Voiceless Alveolar Lateral Fricative
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Voiceless Alveolar Lateral Fricative

Voiceless alveolar lateral fricative
?
IPA Number148
Encoding
Entity (decimal)ɬ
Unicode (hex)U+026C
X-SAMPAK
Audio sample

The voiceless alveolar lateral fricative is a type of consonantal sound, used in some spoken languages. The symbol in the International Phonetic Alphabet that represents voiceless dental, alveolar, and postalveolar lateral fricatives is [?], and the equivalent X-SAMPA symbol is [K]. The symbol [?] is called "belted l" and should not be confused with "l with tilde", [?], which transcribes a different sound, the velarized alveolar lateral approximant. It should also be distinguished from a voiceless alveolar lateral approximant, although the fricative is sometimes incorrectly described as a "voiceless l", a description fitting only of the approximant.

Several Welsh names beginning with this sound (e.g. Llwyd [d], Llywelyn ['w?l?n]) have been borrowed into English, where they either retain the Welsh ⟨ll⟩ spelling but are pronounced with an (Lloyd, Llewellyn), or are substituted with ⟨fl⟩ (pronounced /fl/) (Floyd, Fluellen).

Features

Features of the voiceless alveolar lateral fricative:[]

  • Its manner of articulation is fricative, which means it is produced by constricting air flow through a narrow channel at the place of articulation, causing turbulence.
  • Its place of articulation is alveolar, which means it is articulated with either the tip or the blade of the tongue at the alveolar ridge, termed respectively apical and laminal.
  • Its phonation is voiceless, which means it is produced without vibrations of the vocal cords. In some languages the vocal cords are actively separated, so it is always voiceless; in others the cords are lax, so that it may take on the voicing of adjacent sounds.
  • It is an oral consonant, which means air is allowed to escape through the mouth only.
  • It is a lateral consonant, which means it is produced by directing the airstream over the sides of the tongue, rather than down the middle.
  • The airstream mechanism is pulmonic, which means it is articulated by pushing air solely with the lungs and diaphragm, as in most sounds.

Occurrence

Although the sound is rare among European languages outside the Caucasus (being found notably in Welsh, where it is written ⟨ll⟩),[1] it is fairly common among indigenous languages of the Americas such as Nahuatl, Navajo,[2] and North Caucasian languages, such as Avar.[3] It is also found in African languages like Zulu, Asian languages like Chukchi and some Yue dialects like Taishanese, and several Formosan languages and a number of dialects in Taiwan.[4]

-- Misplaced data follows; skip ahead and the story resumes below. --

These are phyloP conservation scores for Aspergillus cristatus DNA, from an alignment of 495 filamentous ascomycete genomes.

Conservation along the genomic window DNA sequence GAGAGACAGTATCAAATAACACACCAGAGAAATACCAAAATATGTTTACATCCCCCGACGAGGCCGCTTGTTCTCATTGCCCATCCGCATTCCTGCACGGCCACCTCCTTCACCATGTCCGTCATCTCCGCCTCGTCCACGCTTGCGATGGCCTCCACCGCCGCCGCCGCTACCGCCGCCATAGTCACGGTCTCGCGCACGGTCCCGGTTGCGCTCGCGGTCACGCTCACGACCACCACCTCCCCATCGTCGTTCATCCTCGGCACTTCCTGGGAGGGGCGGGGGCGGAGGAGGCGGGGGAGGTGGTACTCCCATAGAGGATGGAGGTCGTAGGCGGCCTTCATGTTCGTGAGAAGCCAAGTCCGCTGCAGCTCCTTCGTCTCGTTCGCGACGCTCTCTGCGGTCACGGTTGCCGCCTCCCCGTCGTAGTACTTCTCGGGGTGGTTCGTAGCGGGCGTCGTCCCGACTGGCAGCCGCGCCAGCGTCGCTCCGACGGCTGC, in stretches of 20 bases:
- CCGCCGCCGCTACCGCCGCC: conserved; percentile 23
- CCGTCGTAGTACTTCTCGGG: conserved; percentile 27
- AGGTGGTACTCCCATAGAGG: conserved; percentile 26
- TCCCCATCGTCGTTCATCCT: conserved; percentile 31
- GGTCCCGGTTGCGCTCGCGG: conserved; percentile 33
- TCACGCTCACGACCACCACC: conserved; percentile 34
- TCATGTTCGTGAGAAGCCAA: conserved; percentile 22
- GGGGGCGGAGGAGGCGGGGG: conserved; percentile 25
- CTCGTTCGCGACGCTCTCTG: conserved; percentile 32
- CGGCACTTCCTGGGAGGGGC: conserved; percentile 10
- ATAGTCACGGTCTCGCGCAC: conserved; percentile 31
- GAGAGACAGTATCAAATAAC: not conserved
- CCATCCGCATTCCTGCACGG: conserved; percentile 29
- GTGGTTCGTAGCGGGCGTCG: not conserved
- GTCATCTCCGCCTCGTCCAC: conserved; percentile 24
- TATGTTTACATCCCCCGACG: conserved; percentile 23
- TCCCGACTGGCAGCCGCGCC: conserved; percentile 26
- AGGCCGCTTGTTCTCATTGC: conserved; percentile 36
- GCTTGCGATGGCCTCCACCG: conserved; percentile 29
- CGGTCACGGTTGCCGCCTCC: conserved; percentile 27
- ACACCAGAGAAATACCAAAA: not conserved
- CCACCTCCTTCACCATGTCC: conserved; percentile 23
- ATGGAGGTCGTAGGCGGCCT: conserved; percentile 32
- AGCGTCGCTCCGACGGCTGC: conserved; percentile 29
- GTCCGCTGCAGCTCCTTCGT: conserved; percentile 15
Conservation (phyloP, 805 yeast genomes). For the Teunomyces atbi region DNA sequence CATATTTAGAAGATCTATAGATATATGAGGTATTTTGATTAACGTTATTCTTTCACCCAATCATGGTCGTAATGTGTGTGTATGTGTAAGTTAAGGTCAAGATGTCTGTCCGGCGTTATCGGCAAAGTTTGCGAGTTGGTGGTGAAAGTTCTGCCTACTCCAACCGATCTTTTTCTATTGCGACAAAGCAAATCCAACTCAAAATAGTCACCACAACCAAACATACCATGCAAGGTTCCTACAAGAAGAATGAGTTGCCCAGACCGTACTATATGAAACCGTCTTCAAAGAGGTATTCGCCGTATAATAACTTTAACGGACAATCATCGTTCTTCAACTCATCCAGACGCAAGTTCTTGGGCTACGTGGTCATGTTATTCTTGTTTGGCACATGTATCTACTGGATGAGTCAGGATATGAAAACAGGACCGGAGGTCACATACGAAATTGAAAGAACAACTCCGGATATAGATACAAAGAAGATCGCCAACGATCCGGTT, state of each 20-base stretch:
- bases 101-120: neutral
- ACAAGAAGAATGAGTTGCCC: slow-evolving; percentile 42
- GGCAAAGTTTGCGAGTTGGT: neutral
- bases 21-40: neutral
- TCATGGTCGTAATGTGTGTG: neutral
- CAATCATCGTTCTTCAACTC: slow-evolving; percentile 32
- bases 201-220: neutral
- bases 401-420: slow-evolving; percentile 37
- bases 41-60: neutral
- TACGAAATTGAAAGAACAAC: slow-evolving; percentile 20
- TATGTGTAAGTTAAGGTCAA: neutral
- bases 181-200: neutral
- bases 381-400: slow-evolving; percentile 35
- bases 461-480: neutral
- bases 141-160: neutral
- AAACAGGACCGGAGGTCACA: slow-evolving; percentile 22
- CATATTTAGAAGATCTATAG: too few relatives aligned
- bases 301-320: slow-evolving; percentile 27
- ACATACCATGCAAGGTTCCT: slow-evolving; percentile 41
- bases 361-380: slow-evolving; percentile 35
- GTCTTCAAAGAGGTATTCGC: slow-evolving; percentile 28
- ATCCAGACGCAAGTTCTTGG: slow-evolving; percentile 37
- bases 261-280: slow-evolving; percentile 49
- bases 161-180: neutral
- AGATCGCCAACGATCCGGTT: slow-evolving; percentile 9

The sound is found in two of the constructed languages invented by J. R. R. Tolkien, Sindarin (inspired by Welsh) and Quenya (inspired by Finnish, Ancient Greek, and Latin).[5][6] In Sindarin it is written as ⟨lh⟩ initially and ⟨ll⟩ medially and finally; in Quenya it only appears initially and is written ⟨hl⟩.

Dental or denti-alveolar

Language Word IPA Meaning Notes
Mapudungun[7] kagü? [k?'?] 'phlegm that is spit' Interdental; possible utterance-final allophone of /l?/.[7]
Norwegian Trondheim dialect[8] lt [s?at?] 'sold' Laminal denti-alveolar; allophone of /l/. Also described as an approximant .[9] See Norwegian phonology

Alveolar

Language Word IPA Meaning Notes
Ahtna dze? [ts] 'mountain'
Aleut Atkan dialect hlax? [] 'boy'
Amis Southern dialect kudiwis [ku?iwis] 'rabbit'
Avar ? ['?ab?o] 'three'
Basay lanum [?anum] 'water'
Berber Ait Seghrouchen altu [æ'w] 'not yet' Allophone of /lt/
Bunun Isbukun ludun [?u?un] 'mountain'
Bura[10] [example needed] Contrasts with and .[10]
Cherokee Some speakers ?? [?a] 'no' Corresponds to [t?] in the speech of most speakers
Chickasaw lhinko [?i?ko] 'to be fat'
Chinese Taishanese[11] ? [?am?] 'three' Corresponds to [s] in Standard Cantonese
Pinghua
Pu-Xian Min ? [?ua] 'sand'
Chipewyan ?ue [?ue] 'fish'
Chukchi ?? [?et] 'head'
Circassian ? 'red'